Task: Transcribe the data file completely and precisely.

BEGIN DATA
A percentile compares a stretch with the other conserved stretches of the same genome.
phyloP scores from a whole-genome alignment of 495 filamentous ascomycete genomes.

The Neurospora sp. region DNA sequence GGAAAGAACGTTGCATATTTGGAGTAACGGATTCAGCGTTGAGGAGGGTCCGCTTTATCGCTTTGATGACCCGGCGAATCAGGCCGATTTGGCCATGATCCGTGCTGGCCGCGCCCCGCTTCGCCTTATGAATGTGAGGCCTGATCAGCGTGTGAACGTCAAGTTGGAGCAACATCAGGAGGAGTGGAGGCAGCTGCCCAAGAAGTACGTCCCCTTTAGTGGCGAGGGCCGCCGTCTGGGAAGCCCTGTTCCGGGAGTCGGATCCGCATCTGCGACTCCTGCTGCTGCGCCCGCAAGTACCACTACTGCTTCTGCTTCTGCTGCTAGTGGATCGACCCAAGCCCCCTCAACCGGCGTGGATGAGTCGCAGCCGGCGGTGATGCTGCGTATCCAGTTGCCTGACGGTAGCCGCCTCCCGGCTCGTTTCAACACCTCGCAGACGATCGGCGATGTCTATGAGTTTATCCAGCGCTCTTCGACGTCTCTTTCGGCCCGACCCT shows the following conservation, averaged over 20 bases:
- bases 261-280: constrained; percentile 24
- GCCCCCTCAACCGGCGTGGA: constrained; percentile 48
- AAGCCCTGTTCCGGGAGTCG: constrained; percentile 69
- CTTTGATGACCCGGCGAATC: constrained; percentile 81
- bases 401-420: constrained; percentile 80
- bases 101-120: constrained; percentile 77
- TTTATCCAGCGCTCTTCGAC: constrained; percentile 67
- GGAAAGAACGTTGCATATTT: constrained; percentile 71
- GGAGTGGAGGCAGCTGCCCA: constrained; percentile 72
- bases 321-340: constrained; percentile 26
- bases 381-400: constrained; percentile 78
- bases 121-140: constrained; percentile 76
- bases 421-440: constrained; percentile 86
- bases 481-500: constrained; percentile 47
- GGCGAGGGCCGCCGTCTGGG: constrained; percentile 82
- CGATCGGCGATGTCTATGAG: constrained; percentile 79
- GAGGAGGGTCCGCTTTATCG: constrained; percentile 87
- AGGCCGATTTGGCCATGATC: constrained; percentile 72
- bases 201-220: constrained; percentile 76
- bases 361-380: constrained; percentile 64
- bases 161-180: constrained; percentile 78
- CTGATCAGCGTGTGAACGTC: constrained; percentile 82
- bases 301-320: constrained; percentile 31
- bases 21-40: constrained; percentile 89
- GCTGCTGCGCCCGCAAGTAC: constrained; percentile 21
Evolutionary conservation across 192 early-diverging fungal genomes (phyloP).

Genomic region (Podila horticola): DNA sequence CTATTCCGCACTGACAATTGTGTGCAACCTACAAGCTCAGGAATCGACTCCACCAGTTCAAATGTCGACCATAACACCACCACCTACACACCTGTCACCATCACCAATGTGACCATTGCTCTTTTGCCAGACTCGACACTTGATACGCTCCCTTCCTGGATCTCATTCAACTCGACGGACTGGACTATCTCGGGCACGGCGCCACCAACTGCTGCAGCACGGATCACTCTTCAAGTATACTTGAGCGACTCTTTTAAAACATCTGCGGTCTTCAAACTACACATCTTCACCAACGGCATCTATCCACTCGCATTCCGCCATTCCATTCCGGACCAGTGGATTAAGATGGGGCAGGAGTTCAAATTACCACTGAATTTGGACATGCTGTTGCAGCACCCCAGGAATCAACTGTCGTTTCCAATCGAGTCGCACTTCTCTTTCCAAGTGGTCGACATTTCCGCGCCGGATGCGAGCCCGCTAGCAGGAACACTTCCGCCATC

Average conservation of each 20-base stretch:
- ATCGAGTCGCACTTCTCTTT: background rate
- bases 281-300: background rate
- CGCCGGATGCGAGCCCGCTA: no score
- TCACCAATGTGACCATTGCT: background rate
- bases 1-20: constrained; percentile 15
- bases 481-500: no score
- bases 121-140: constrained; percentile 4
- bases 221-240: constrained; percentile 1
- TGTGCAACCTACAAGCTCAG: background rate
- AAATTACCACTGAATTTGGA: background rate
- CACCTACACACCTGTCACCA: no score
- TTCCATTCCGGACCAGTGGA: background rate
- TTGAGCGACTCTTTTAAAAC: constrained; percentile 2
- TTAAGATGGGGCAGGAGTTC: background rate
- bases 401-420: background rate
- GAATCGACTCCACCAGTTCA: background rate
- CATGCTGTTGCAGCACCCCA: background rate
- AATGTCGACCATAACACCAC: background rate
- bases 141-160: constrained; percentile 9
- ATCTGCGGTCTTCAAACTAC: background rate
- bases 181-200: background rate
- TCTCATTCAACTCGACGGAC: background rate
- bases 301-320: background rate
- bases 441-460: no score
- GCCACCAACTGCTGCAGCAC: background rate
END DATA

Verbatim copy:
A percentile compares a stretch with the other conserved stretches of the same genome.
phyloP scores from a whole-genome alignment of 495 filamentous ascomycete genomes.

The Neurospora sp. region DNA sequence GGAAAGAACGTTGCATATTTGGAGTAACGGATTCAGCGTTGAGGAGGGTCCGCTTTATCGCTTTGATGACCCGGCGAATCAGGCCGATTTGGCCATGATCCGTGCTGGCCGCGCCCCGCTTCGCCTTATGAATGTGAGGCCTGATCAGCGTGTGAACGTCAAGTTGGAGCAACATCAGGAGGAGTGGAGGCAGCTGCCCAAGAAGTACGTCCCCTTTAGTGGCGAGGGCCGCCGTCTGGGAAGCCCTGTTCCGGGAGTCGGATCCGCATCTGCGACTCCTGCTGCTGCGCCCGCAAGTACCACTACTGCTTCTGCTTCTGCTGCTAGTGGATCGACCCAAGCCCCCTCAACCGGCGTGGATGAGTCGCAGCCGGCGGTGATGCTGCGTATCCAGTTGCCTGACGGTAGCCGCCTCCCGGCTCGTTTCAACACCTCGCAGACGATCGGCGATGTCTATGAGTTTATCCAGCGCTCTTCGACGTCTCTTTCGGCCCGACCCT shows the following conservation, averaged over 20 bases:
- bases 261-280: constrained; percentile 24
- GCCCCCTCAACCGGCGTGGA: constrained; percentile 48
- AAGCCCTGTTCCGGGAGTCG: constrained; percentile 69
- CTTTGATGACCCGGCGAATC: constrained; percentile 81
- bases 401-420: constrained; percentile 80
- bases 101-120: constrained; percentile 77
- TTTATCCAGCGCTCTTCGAC: constrained; percentile 67
- GGAAAGAACGTTGCATATTT: constrained; percentile 71
- GGAGTGGAGGCAGCTGCCCA: constrained; percentile 72
- bases 321-340: constrained; percentile 26
- bases 381-400: constrained; percentile 78
- bases 121-140: constrained; percentile 76
- bases 421-440: constrained; percentile 86
- bases 481-500: constrained; percentile 47
- GGCGAGGGCCGCCGTCTGGG: constrained; percentile 82
- CGATCGGCGATGTCTATGAG: constrained; percentile 79
- GAGGAGGGTCCGCTTTATCG: constrained; percentile 87
- AGGCCGATTTGGCCATGATC: constrained; percentile 72
- bases 201-220: constrained; percentile 76
- bases 361-380: constrained; percentile 64
- bases 161-180: constrained; percentile 78
- CTGATCAGCGTGTGAACGTC: constrained; percentile 82
- bases 301-320: constrained; percentile 31
- bases 21-40: constrained; percentile 89
- GCTGCTGCGCCCGCAAGTAC: constrained; percentile 21
Evolutionary conservation across 192 early-diverging fungal genomes (phyloP).

Genomic region (Podila horticola): DNA sequence CTATTCCGCACTGACAATTGTGTGCAACCTACAAGCTCAGGAATCGACTCCACCAGTTCAAATGTCGACCATAACACCACCACCTACACACCTGTCACCATCACCAATGTGACCATTGCTCTTTTGCCAGACTCGACACTTGATACGCTCCCTTCCTGGATCTCATTCAACTCGACGGACTGGACTATCTCGGGCACGGCGCCACCAACTGCTGCAGCACGGATCACTCTTCAAGTATACTTGAGCGACTCTTTTAAAACATCTGCGGTCTTCAAACTACACATCTTCACCAACGGCATCTATCCACTCGCATTCCGCCATTCCATTCCGGACCAGTGGATTAAGATGGGGCAGGAGTTCAAATTACCACTGAATTTGGACATGCTGTTGCAGCACCCCAGGAATCAACTGTCGTTTCCAATCGAGTCGCACTTCTCTTTCCAAGTGGTCGACATTTCCGCGCCGGATGCGAGCCCGCTAGCAGGAACACTTCCGCCATC

Average conservation of each 20-base stretch:
- ATCGAGTCGCACTTCTCTTT: background rate
- bases 281-300: background rate
- CGCCGGATGCGAGCCCGCTA: no score
- TCACCAATGTGACCATTGCT: background rate
- bases 1-20: constrained; percentile 15
- bases 481-500: no score
- bases 121-140: constrained; percentile 4
- bases 221-240: constrained; percentile 1
- TGTGCAACCTACAAGCTCAG: background rate
- AAATTACCACTGAATTTGGA: background rate
- CACCTACACACCTGTCACCA: no score
- TTCCATTCCGGACCAGTGGA: background rate
- TTGAGCGACTCTTTTAAAAC: constrained; percentile 2
- TTAAGATGGGGCAGGAGTTC: background rate
- bases 401-420: background rate
- GAATCGACTCCACCAGTTCA: background rate
- CATGCTGTTGCAGCACCCCA: background rate
- AATGTCGACCATAACACCAC: background rate
- bases 141-160: constrained; percentile 9
- ATCTGCGGTCTTCAAACTAC: background rate
- bases 181-200: background rate
- TCTCATTCAACTCGACGGAC: background rate
- bases 301-320: background rate
- bases 441-460: no score
- GCCACCAACTGCTGCAGCAC: background rate